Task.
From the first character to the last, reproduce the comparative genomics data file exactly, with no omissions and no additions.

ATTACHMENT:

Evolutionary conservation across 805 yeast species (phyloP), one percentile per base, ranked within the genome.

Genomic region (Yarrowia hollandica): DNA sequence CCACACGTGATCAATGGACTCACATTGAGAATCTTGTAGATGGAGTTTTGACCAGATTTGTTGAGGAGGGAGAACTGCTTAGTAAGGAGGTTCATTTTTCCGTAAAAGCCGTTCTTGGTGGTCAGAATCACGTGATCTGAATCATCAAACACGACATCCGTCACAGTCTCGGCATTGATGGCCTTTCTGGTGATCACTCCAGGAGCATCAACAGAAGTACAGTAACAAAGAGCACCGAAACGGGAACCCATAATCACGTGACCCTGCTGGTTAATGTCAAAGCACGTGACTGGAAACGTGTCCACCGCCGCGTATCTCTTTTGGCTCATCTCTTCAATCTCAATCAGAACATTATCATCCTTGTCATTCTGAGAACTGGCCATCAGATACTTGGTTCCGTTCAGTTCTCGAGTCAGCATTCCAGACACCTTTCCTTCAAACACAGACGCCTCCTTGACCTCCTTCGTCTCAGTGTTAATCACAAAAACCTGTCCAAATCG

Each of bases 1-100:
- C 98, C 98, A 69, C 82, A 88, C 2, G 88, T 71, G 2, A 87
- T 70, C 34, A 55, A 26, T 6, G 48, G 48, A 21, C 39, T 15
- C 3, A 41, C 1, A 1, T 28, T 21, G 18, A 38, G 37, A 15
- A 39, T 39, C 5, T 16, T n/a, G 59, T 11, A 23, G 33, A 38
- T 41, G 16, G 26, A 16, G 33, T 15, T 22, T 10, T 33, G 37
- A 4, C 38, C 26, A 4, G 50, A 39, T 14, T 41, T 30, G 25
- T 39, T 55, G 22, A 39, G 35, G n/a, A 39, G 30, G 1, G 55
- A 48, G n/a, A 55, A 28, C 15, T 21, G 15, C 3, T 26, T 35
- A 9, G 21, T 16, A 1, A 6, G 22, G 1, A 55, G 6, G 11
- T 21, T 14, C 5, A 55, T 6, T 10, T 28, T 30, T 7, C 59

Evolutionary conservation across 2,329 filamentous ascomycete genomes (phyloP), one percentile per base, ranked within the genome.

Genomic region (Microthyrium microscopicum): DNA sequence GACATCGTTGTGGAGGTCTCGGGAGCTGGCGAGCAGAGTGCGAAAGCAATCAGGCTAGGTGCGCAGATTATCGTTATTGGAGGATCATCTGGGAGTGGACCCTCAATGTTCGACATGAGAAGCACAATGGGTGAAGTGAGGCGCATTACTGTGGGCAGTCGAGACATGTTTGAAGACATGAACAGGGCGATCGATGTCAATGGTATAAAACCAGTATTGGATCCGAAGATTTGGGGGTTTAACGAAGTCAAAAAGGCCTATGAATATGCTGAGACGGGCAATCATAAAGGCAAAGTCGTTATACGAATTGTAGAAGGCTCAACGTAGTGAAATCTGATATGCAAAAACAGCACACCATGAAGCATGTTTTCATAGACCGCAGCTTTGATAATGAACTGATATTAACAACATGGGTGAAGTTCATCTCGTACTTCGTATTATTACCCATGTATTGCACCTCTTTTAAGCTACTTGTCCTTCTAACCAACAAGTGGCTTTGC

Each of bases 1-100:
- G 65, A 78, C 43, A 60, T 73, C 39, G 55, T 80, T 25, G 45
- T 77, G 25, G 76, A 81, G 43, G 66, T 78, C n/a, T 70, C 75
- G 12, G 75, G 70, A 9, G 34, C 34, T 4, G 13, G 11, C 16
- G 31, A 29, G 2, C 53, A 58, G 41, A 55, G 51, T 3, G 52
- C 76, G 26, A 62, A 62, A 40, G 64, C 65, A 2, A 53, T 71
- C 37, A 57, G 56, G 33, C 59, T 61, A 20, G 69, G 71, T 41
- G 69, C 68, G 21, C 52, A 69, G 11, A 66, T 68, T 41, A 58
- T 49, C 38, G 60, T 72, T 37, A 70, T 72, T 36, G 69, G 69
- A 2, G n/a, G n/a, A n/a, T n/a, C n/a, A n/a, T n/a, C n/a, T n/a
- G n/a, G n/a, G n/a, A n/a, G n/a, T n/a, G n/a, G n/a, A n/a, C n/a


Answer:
Evolutionary conservation across 805 yeast species (phyloP), one percentile per base, ranked within the genome.

Genomic region (Yarrowia hollandica): DNA sequence CCACACGTGATCAATGGACTCACATTGAGAATCTTGTAGATGGAGTTTTGACCAGATTTGTTGAGGAGGGAGAACTGCTTAGTAAGGAGGTTCATTTTTCCGTAAAAGCCGTTCTTGGTGGTCAGAATCACGTGATCTGAATCATCAAACACGACATCCGTCACAGTCTCGGCATTGATGGCCTTTCTGGTGATCACTCCAGGAGCATCAACAGAAGTACAGTAACAAAGAGCACCGAAACGGGAACCCATAATCACGTGACCCTGCTGGTTAATGTCAAAGCACGTGACTGGAAACGTGTCCACCGCCGCGTATCTCTTTTGGCTCATCTCTTCAATCTCAATCAGAACATTATCATCCTTGTCATTCTGAGAACTGGCCATCAGATACTTGGTTCCGTTCAGTTCTCGAGTCAGCATTCCAGACACCTTTCCTTCAAACACAGACGCCTCCTTGACCTCCTTCGTCTCAGTGTTAATCACAAAAACCTGTCCAAATCG

Each of bases 1-100:
- C 98, C 98, A 69, C 82, A 88, C 2, G 88, T 71, G 2, A 87
- T 70, C 34, A 55, A 26, T 6, G 48, G 48, A 21, C 39, T 15
- C 3, A 41, C 1, A 1, T 28, T 21, G 18, A 38, G 37, A 15
- A 39, T 39, C 5, T 16, T n/a, G 59, T 11, A 23, G 33, A 38
- T 41, G 16, G 26, A 16, G 33, T 15, T 22, T 10, T 33, G 37
- A 4, C 38, C 26, A 4, G 50, A 39, T 14, T 41, T 30, G 25
- T 39, T 55, G 22, A 39, G 35, G n/a, A 39, G 30, G 1, G 55
- A 48, G n/a, A 55, A 28, C 15, T 21, G 15, C 3, T 26, T 35
- A 9, G 21, T 16, A 1, A 6, G 22, G 1, A 55, G 6, G 11
- T 21, T 14, C 5, A 55, T 6, T 10, T 28, T 30, T 7, C 59

Evolutionary conservation across 2,329 filamentous ascomycete genomes (phyloP), one percentile per base, ranked within the genome.

Genomic region (Microthyrium microscopicum): DNA sequence GACATCGTTGTGGAGGTCTCGGGAGCTGGCGAGCAGAGTGCGAAAGCAATCAGGCTAGGTGCGCAGATTATCGTTATTGGAGGATCATCTGGGAGTGGACCCTCAATGTTCGACATGAGAAGCACAATGGGTGAAGTGAGGCGCATTACTGTGGGCAGTCGAGACATGTTTGAAGACATGAACAGGGCGATCGATGTCAATGGTATAAAACCAGTATTGGATCCGAAGATTTGGGGGTTTAACGAAGTCAAAAAGGCCTATGAATATGCTGAGACGGGCAATCATAAAGGCAAAGTCGTTATACGAATTGTAGAAGGCTCAACGTAGTGAAATCTGATATGCAAAAACAGCACACCATGAAGCATGTTTTCATAGACCGCAGCTTTGATAATGAACTGATATTAACAACATGGGTGAAGTTCATCTCGTACTTCGTATTATTACCCATGTATTGCACCTCTTTTAAGCTACTTGTCCTTCTAACCAACAAGTGGCTTTGC

Each of bases 1-100:
- G 65, A 78, C 43, A 60, T 73, C 39, G 55, T 80, T 25, G 45
- T 77, G 25, G 76, A 81, G 43, G 66, T 78, C n/a, T 70, C 75
- G 12, G 75, G 70, A 9, G 34, C 34, T 4, G 13, G 11, C 16
- G 31, A 29, G 2, C 53, A 58, G 41, A 55, G 51, T 3, G 52
- C 76, G 26, A 62, A 62, A 40, G 64, C 65, A 2, A 53, T 71
- C 37, A 57, G 56, G 33, C 59, T 61, A 20, G 69, G 71, T 41
- G 69, C 68, G 21, C 52, A 69, G 11, A 66, T 68, T 41, A 58
- T 49, C 38, G 60, T 72, T 37, A 70, T 72, T 36, G 69, G 69
- A 2, G n/a, G n/a, A n/a, T n/a, C n/a, A n/a, T n/a, C n/a, T n/a
- G n/a, G n/a, G n/a, A n/a, G n/a, T n/a, G n/a, G n/a, A n/a, C n/a